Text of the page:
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River guardians strive to restore their childhood memories of clean waters

Author:gzstcj  From:CHINA DAILY Time:2018-12-05 Browse:  Size: Big Middle Small

GUIYANG - Yang Liemeng, 50, misses his childhood, when he could swim in the nearby Wuma River.

"When the sun went down, you could see fish leaping out of the water," Yang said.

In recent years, however, the Wuma, which runs through the city of Renhuai in Guizhou province, has been covered with a white foam brought by pollutants. Because of overfishing, "fish leaping" is a rare sight for the younger generation.

The water pollution has raised concerns of the local government. In 2009, authorities shut down the local paper mills, which had been contaminating the river. To improve water quality, pollution sources have to be dealt with first, said Feng Jinwei, a local official.

Apart from the government, local people also want to make efforts. Yang said that when he and some of his friends were walking along the river one day last year, they concluded that something should be done to bring back their childhood memories.

In May 2017, they founded a volunteer group to stop illegal fishing and report pollution sources to the authorities. Yang and his friends devoted dozens of hours per week to patrol the riverbank, stopping people from illegal fishing and waste dumping.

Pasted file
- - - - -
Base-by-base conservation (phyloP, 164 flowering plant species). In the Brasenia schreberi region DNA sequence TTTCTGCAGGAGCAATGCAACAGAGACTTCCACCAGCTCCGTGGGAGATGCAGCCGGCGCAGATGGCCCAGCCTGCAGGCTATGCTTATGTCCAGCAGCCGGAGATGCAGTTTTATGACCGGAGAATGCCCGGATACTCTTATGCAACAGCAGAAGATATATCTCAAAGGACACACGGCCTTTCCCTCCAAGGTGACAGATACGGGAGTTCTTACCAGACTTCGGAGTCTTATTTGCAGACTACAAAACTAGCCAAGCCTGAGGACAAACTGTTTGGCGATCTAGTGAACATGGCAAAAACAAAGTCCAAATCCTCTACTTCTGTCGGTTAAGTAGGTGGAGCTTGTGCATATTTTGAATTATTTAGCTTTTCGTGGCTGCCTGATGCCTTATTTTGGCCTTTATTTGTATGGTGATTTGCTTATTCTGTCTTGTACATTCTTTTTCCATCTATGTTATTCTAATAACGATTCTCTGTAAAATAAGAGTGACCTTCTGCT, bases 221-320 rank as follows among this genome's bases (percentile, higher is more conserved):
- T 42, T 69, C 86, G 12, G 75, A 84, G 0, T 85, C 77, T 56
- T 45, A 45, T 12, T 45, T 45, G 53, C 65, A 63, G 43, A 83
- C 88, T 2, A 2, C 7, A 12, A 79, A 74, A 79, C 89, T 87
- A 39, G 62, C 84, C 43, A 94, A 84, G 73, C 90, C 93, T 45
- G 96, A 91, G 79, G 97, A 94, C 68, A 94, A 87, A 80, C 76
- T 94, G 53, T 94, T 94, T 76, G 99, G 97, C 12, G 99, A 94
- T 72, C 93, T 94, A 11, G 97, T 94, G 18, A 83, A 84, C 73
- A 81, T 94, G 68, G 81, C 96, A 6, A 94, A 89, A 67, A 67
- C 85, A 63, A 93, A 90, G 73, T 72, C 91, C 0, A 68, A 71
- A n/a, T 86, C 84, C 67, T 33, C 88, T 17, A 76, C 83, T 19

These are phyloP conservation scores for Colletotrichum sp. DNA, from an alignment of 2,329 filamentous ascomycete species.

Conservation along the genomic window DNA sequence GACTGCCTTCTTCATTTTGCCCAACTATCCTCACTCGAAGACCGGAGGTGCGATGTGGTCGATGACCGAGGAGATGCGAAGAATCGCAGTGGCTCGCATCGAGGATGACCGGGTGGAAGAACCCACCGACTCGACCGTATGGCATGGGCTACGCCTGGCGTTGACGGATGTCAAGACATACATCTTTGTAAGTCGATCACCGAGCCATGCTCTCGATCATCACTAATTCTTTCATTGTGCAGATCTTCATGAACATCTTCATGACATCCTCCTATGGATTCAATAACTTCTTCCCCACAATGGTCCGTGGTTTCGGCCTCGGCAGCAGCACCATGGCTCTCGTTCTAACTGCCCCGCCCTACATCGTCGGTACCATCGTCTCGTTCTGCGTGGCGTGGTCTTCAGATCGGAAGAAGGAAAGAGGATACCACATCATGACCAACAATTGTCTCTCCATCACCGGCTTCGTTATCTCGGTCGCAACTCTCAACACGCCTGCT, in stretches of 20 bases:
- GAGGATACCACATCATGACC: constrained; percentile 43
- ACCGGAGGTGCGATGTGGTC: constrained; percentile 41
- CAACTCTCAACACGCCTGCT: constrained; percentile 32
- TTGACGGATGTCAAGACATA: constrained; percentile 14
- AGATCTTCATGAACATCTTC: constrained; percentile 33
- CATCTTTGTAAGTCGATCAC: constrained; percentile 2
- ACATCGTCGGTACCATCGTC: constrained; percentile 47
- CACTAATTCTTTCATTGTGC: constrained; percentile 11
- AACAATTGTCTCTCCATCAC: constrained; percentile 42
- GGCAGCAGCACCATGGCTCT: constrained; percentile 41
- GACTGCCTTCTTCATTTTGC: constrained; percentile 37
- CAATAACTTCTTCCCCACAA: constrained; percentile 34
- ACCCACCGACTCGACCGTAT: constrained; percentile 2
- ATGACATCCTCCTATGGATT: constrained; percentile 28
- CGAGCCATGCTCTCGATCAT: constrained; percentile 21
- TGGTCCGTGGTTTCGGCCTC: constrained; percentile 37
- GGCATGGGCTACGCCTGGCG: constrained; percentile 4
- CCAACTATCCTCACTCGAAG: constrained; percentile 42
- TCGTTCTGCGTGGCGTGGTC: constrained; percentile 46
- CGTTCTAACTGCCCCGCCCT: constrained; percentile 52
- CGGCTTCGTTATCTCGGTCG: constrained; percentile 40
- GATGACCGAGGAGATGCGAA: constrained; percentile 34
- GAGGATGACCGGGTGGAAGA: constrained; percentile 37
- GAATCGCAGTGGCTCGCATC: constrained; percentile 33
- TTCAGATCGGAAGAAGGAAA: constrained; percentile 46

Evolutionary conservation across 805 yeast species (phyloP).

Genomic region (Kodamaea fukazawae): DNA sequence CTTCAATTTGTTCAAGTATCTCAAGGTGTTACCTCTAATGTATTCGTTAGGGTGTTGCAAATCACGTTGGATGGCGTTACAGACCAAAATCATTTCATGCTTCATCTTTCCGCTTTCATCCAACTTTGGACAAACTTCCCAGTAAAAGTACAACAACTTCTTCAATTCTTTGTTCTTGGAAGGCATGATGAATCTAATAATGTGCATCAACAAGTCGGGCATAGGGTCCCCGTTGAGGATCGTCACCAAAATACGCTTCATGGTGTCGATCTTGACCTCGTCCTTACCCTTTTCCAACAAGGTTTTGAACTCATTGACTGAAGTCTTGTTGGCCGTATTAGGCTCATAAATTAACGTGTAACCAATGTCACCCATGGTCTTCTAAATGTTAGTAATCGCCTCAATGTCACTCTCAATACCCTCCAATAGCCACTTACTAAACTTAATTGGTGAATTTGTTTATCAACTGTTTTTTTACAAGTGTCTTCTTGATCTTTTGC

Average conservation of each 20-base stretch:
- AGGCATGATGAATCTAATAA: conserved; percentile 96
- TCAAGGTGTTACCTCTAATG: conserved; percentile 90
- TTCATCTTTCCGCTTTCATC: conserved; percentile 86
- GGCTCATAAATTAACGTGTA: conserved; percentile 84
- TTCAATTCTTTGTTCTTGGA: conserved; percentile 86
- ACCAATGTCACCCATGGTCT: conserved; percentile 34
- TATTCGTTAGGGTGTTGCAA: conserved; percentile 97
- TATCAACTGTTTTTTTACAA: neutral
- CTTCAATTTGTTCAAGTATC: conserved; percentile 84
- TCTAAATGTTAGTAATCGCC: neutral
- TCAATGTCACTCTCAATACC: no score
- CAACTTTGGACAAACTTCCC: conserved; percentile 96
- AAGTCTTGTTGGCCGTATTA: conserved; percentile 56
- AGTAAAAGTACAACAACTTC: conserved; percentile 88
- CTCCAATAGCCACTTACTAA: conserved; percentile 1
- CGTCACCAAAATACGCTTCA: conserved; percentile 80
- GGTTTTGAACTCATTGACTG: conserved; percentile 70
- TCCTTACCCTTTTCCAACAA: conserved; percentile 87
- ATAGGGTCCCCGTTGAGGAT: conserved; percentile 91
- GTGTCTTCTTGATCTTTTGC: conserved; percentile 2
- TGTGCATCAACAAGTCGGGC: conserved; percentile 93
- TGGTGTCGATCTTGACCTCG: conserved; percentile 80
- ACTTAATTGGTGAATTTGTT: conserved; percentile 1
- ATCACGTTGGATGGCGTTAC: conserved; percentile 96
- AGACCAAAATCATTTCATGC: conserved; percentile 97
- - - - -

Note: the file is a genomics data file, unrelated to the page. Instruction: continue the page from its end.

But the work wasn't easy. In the second month of patrolling, Yang was involved in a physical conflict when trying to stop people catching fish. His car was vandalized, and his injuries kept him hospitalized for 16 days.

"When the man who hit me came to visit, I tried to persuade him to join us," Yang said. "But he declined." He did tell Yang, however, that he would no longer fish in the river.

"Even after getting injured, I never regretted doing this," Yang said.

Yang's story spread throughout his town, and his volunteer organization became locally famous. More than 400 people have since joined the organization, said Guo Xiaoyong, vice-head of the group, most of which consists of farmers and merchants.

"As the patrolling team becomes known by more people, it becomes easier for members to prevent pollution and illegal fishing," Guo said. "Since its founding, more than 1,000 people have been stopped by volunteers for damaging the river."

"It gives me a sense of satisfaction," Yang said. "I'll keep doing this until the day I'm too old."

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